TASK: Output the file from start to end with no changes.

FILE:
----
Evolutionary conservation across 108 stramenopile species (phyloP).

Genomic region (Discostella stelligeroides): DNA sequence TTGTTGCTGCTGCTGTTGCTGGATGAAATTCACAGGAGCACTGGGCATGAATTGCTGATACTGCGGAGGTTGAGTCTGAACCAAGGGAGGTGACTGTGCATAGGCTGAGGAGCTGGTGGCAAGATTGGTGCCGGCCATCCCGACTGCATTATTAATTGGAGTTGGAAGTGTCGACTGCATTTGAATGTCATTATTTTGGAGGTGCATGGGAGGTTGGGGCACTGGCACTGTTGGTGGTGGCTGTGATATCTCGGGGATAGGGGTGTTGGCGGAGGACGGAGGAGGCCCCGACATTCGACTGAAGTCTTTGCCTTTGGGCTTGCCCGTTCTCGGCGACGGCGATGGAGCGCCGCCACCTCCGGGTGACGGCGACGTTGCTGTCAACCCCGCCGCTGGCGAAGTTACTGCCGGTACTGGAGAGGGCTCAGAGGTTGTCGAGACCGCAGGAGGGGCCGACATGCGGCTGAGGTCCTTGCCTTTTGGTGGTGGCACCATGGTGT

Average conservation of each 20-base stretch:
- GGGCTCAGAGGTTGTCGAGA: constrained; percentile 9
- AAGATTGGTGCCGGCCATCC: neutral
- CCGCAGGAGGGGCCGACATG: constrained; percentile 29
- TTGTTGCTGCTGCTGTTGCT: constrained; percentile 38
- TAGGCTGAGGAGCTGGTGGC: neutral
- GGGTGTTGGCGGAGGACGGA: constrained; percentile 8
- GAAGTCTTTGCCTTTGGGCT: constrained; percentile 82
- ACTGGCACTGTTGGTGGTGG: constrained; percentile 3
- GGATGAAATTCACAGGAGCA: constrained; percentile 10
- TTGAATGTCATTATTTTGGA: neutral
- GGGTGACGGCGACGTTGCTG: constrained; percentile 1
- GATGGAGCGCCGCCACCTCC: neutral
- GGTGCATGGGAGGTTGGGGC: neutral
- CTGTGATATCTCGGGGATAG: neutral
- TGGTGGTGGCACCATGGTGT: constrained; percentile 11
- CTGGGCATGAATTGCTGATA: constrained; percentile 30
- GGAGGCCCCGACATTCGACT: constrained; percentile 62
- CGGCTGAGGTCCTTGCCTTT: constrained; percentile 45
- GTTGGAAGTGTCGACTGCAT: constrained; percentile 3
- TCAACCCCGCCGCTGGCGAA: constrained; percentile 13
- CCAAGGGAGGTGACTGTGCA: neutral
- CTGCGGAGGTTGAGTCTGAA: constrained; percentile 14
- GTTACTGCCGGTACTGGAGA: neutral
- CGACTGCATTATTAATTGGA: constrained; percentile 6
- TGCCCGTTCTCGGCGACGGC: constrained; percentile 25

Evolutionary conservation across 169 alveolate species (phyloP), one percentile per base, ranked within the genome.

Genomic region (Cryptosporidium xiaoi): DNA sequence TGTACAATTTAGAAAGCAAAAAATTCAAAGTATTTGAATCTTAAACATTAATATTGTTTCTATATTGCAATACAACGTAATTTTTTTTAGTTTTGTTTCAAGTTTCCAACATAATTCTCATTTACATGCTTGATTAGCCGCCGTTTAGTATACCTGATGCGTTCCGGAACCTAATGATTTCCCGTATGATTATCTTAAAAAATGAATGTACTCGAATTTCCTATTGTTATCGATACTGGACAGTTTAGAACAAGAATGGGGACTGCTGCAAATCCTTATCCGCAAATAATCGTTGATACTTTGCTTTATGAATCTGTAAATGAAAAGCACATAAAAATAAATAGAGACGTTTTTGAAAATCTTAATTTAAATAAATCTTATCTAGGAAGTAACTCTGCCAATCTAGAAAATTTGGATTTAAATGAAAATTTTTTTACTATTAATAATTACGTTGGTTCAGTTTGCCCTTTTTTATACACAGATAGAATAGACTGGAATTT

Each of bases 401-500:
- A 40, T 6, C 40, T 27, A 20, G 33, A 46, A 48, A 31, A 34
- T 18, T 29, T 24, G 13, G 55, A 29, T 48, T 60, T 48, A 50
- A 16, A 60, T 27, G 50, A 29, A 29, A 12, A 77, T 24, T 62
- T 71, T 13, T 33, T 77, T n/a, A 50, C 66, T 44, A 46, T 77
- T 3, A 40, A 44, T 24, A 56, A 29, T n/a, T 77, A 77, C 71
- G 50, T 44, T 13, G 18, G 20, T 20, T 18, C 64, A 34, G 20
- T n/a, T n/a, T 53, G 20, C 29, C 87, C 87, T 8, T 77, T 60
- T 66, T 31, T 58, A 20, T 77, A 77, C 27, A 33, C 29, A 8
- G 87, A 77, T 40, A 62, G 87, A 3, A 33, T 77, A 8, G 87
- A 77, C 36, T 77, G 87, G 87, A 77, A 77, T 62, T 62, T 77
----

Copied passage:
Evolutionary conservation across 108 stramenopile species (phyloP).

Genomic region (Discostella stelligeroides): DNA sequence TTGTTGCTGCTGCTGTTGCTGGATGAAATTCACAGGAGCACTGGGCATGAATTGCTGATACTGCGGAGGTTGAGTCTGAACCAAGGGAGGTGACTGTGCATAGGCTGAGGAGCTGGTGGCAAGATTGGTGCCGGCCATCCCGACTGCATTATTAATTGGAGTTGGAAGTGTCGACTGCATTTGAATGTCATTATTTTGGAGGTGCATGGGAGGTTGGGGCACTGGCACTGTTGGTGGTGGCTGTGATATCTCGGGGATAGGGGTGTTGGCGGAGGACGGAGGAGGCCCCGACATTCGACTGAAGTCTTTGCCTTTGGGCTTGCCCGTTCTCGGCGACGGCGATGGAGCGCCGCCACCTCCGGGTGACGGCGACGTTGCTGTCAACCCCGCCGCTGGCGAAGTTACTGCCGGTACTGGAGAGGGCTCAGAGGTTGTCGAGACCGCAGGAGGGGCCGACATGCGGCTGAGGTCCTTGCCTTTTGGTGGTGGCACCATGGTGT

Average conservation of each 20-base stretch:
- GGGCTCAGAGGTTGTCGAGA: constrained; percentile 9
- AAGATTGGTGCCGGCCATCC: neutral
- CCGCAGGAGGGGCCGACATG: constrained; percentile 29
- TTGTTGCTGCTGCTGTTGCT: constrained; percentile 38
- TAGGCTGAGGAGCTGGTGGC: neutral
- GGGTGTTGGCGGAGGACGGA: constrained; percentile 8
- GAAGTCTTTGCCTTTGGGCT: constrained; percentile 82
- ACTGGCACTGTTGGTGGTGG: constrained; percentile 3
- GGATGAAATTCACAGGAGCA: constrained; percentile 10
- TTGAATGTCATTATTTTGGA: neutral
- GGGTGACGGCGACGTTGCTG: constrained; percentile 1
- GATGGAGCGCCGCCACCTCC: neutral
- GGTGCATGGGAGGTTGGGGC: neutral
- CTGTGATATCTCGGGGATAG: neutral
- TGGTGGTGGCACCATGGTGT: constrained; percentile 11
- CTGGGCATGAATTGCTGATA: constrained; percentile 30
- GGAGGCCCCGACATTCGACT: constrained; percentile 62
- CGGCTGAGGTCCTTGCCTTT: constrained; percentile 45
- GTTGGAAGTGTCGACTGCAT: constrained; percentile 3
- TCAACCCCGCCGCTGGCGAA: constrained; percentile 13
- CCAAGGGAGGTGACTGTGCA: neutral
- CTGCGGAGGTTGAGTCTGAA: constrained; percentile 14
- GTTACTGCCGGTACTGGAGA: neutral
- CGACTGCATTATTAATTGGA: constrained; percentile 6
- TGCCCGTTCTCGGCGACGGC: constrained; percentile 25

Evolutionary conservation across 169 alveolate species (phyloP), one percentile per base, ranked within the genome.

Genomic region (Cryptosporidium xiaoi): DNA sequence TGTACAATTTAGAAAGCAAAAAATTCAAAGTATTTGAATCTTAAACATTAATATTGTTTCTATATTGCAATACAACGTAATTTTTTTTAGTTTTGTTTCAAGTTTCCAACATAATTCTCATTTACATGCTTGATTAGCCGCCGTTTAGTATACCTGATGCGTTCCGGAACCTAATGATTTCCCGTATGATTATCTTAAAAAATGAATGTACTCGAATTTCCTATTGTTATCGATACTGGACAGTTTAGAACAAGAATGGGGACTGCTGCAAATCCTTATCCGCAAATAATCGTTGATACTTTGCTTTATGAATCTGTAAATGAAAAGCACATAAAAATAAATAGAGACGTTTTTGAAAATCTTAATTTAAATAAATCTTATCTAGGAAGTAACTCTGCCAATCTAGAAAATTTGGATTTAAATGAAAATTTTTTTACTATTAATAATTACGTTGGTTCAGTTTGCCCTTTTTTATACACAGATAGAATAGACTGGAATTT

Each of bases 401-500:
- A 40, T 6, C 40, T 27, A 20, G 33, A 46, A 48, A 31, A 34
- T 18, T 29, T 24, G 13, G 55, A 29, T 48, T 60, T 48, A 50
- A 16, A 60, T 27, G 50, A 29, A 29, A 12, A 77, T 24, T 62
- T 71, T 13, T 33, T 77, T n/a, A 50, C 66, T 44, A 46, T 77
- T 3, A 40, A 44, T 24, A 56, A 29, T n/a, T 77, A 77, C 71
- G 50, T 44, T 13, G 18, G 20, T 20, T 18, C 64, A 34, G 20
- T n/a, T n/a, T 53, G 20, C 29, C 87, C 87, T 8, T 77, T 60
- T 66, T 31, T 58, A 20, T 77, A 77, C 27, A 33, C 29, A 8
- G 87, A 77, T 40, A 62, G 87, A 3, A 33, T 77, A 8, G 87
- A 77, C 36, T 77, G 87, G 87, A 77, A 77, T 62, T 62, T 77